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What will you stop doing?


Transformations are large, complex, and lengthy. They tend to consume a lot of any company’s resources and management focus. Yet, despite companies’ dismal track record with over 70% failure rate, there is simply no way around them. Transformations are critical to the enduring success of every company.


To maximize your chances of success, you must be laser-focused on what you choose to do both for the transformation and for your core business. One of the best ways to accomplish that is by clearly defining and communicating the actions and initiatives that your company will stop pursuing.


As Michael Potter rightly said several decades ago, “The essence of strategy is choosing what not to do”. Choice is one of the most powerful tools a CEO has to convey that they are serious about their vision. Interestingly, it is one that most leaders have a very hard time with as well.


This is not about saying no - lot’s of leaders take pride in saying no - but they do so for the wrong reasons. They say no to change, to learning new concepts and ideas, to having to work hard until they master a new skill, to developing their teams, to taking accountability for their mistakes and results. Instead, you must have such a clear vision of the future you want to achieve and of the path to get there that anything that won’t contribute to that picture simply doesn’t belong within the company. And doing that takes serious commitment and work.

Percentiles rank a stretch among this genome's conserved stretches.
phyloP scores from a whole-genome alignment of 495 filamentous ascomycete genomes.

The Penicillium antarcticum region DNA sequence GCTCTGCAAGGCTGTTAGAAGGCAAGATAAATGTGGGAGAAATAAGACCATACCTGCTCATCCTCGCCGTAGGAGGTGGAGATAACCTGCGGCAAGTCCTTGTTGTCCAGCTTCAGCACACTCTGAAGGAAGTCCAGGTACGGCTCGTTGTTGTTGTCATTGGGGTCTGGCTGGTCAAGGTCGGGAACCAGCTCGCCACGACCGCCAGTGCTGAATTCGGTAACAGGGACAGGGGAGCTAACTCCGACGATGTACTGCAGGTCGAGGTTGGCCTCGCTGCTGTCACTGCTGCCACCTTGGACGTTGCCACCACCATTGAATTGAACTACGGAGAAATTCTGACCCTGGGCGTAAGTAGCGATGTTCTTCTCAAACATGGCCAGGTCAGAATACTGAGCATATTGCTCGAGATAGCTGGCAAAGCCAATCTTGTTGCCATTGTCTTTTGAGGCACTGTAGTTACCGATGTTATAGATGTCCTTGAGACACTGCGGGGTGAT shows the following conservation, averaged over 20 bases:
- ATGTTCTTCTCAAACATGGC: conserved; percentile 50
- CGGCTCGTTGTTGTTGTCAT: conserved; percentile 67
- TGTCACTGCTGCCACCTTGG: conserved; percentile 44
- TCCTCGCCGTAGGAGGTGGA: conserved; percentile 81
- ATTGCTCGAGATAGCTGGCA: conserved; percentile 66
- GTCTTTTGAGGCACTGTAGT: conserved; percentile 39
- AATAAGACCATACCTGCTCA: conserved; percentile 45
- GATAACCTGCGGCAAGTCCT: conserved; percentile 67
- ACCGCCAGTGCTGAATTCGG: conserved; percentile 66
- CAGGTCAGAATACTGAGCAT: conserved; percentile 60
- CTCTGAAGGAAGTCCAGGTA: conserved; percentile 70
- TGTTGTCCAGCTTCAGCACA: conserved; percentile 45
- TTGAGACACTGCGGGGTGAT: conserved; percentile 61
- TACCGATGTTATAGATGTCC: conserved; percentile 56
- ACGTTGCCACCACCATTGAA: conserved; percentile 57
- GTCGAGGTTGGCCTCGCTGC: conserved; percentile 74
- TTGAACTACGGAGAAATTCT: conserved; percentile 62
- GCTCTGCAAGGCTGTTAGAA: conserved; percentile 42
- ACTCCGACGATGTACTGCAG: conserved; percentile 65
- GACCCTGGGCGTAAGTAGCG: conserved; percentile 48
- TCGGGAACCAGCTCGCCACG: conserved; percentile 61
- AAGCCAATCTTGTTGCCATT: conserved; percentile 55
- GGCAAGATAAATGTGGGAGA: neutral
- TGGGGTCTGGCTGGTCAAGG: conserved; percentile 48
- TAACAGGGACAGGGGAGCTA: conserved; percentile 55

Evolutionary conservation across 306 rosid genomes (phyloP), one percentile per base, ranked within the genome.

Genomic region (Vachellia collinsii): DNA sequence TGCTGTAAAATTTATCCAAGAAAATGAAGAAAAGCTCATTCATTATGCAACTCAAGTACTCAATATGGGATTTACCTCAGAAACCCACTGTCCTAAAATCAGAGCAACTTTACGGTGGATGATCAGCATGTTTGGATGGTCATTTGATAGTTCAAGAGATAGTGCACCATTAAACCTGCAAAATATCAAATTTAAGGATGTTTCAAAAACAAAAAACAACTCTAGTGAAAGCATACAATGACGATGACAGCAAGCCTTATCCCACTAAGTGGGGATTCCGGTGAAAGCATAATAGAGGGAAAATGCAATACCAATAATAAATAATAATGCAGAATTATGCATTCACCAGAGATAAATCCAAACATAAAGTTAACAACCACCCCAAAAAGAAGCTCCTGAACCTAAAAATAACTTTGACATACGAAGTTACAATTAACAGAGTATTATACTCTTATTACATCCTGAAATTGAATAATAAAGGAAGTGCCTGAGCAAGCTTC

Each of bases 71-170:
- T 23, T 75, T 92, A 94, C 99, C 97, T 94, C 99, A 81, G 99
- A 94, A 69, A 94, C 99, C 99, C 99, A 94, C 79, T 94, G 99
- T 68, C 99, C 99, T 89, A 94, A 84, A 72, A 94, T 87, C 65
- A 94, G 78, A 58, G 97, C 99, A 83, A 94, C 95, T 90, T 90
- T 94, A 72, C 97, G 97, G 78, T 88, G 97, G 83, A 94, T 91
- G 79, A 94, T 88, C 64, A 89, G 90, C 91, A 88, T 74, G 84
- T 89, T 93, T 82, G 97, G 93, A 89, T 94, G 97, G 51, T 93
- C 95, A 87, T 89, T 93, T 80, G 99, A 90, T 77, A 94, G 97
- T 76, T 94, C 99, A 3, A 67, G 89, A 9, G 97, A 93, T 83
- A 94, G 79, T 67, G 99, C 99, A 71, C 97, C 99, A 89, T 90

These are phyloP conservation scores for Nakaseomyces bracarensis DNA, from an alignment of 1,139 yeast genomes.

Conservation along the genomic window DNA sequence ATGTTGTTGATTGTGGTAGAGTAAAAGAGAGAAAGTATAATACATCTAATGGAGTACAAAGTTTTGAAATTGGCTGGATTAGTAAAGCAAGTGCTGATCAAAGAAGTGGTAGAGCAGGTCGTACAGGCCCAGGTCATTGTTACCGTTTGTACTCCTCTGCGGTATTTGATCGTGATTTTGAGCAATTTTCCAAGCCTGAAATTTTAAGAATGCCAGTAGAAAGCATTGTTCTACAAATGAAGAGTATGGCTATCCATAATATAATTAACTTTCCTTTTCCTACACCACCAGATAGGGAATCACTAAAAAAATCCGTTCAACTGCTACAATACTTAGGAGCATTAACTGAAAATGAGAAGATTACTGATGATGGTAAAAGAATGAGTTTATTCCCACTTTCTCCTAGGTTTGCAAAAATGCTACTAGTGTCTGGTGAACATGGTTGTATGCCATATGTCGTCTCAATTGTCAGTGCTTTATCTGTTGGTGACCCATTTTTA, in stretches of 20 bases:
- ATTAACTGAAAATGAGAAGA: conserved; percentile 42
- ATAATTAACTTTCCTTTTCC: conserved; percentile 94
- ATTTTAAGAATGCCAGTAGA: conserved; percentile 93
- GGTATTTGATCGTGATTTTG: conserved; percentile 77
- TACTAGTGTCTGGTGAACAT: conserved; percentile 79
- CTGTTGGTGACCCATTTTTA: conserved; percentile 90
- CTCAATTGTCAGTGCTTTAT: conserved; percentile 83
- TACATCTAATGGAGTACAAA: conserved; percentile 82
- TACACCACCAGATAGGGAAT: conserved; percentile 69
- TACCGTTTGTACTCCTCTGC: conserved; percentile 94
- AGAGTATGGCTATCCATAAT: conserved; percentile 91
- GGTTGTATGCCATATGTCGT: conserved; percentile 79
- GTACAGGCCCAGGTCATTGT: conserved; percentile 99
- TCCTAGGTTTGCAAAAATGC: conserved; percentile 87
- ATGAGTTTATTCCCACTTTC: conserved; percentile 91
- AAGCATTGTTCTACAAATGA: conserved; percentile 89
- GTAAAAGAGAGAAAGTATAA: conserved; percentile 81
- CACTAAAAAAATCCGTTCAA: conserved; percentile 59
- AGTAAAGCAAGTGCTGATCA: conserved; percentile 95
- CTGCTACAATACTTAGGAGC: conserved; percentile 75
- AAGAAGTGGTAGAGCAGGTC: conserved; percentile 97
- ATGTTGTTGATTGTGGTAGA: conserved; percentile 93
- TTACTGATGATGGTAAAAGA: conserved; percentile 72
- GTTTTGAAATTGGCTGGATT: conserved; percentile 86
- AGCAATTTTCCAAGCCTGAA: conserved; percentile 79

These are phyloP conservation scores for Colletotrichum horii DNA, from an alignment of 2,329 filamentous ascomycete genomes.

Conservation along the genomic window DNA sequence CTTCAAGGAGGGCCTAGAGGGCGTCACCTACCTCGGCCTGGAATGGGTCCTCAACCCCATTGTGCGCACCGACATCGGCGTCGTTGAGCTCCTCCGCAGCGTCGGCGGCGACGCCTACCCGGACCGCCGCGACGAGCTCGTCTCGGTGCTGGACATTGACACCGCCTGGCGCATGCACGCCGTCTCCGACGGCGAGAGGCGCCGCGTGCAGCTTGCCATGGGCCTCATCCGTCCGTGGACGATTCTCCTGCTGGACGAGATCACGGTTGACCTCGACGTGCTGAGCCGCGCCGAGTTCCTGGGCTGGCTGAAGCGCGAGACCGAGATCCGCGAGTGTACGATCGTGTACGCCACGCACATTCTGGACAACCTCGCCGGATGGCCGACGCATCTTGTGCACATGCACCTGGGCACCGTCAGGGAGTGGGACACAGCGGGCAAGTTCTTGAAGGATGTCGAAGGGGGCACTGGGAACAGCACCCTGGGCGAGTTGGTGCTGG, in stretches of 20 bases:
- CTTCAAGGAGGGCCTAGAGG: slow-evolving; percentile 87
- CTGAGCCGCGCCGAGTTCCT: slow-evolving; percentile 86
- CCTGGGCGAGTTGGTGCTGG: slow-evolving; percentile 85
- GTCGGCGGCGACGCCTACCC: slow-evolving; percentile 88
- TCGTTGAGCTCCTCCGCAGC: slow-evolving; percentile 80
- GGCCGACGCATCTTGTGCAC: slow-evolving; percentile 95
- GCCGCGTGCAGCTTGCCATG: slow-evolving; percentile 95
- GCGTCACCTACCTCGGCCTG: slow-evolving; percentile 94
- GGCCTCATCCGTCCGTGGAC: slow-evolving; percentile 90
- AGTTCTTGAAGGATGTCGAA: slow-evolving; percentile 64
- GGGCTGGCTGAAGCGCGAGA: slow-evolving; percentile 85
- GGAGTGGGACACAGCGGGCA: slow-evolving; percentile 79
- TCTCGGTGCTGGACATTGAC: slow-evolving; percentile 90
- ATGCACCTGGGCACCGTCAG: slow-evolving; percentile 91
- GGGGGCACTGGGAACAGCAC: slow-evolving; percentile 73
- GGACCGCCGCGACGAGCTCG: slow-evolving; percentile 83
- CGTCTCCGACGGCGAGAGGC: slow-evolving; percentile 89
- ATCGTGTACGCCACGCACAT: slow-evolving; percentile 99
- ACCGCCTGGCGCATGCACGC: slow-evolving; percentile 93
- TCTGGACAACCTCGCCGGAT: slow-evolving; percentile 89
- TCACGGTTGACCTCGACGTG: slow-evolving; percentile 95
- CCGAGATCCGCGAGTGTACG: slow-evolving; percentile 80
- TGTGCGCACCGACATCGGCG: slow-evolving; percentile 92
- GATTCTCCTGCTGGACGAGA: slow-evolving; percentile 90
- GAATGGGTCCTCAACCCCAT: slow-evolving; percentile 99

People live in the cult of busy. They schedule back to back meetings, jumping from one topic to the other, without really taking time to think about what really matters. Busyness is an illusion of productivity that has absolutely no merit. If you don’t know where you are going, then every step is wasted.

This is not leadership; at best, this is at best task management. At worst, it is pure incompetence.


Before leaders can say a “no” that matters, they must first say "yes" to the work that lays ahead. They must embrace the uncertainty of coming up with an inspiring vision, the vulnerability to articulate it in such a compelling way that employees will want to be part of that future, and the courage to develop a plan to get there.


Any CEO should then compile and review all the key initiatives in flight within the company to decide what should be stopped, redirecting resources to the journey that really matters. Show your employees that you mean what you say and that you are committed to fulfilling your vision.


As Neil Peart so beautifully wrote, “If you choose not to decide, you still have made a choice.” Own your leadership title and choose to make te right choice.


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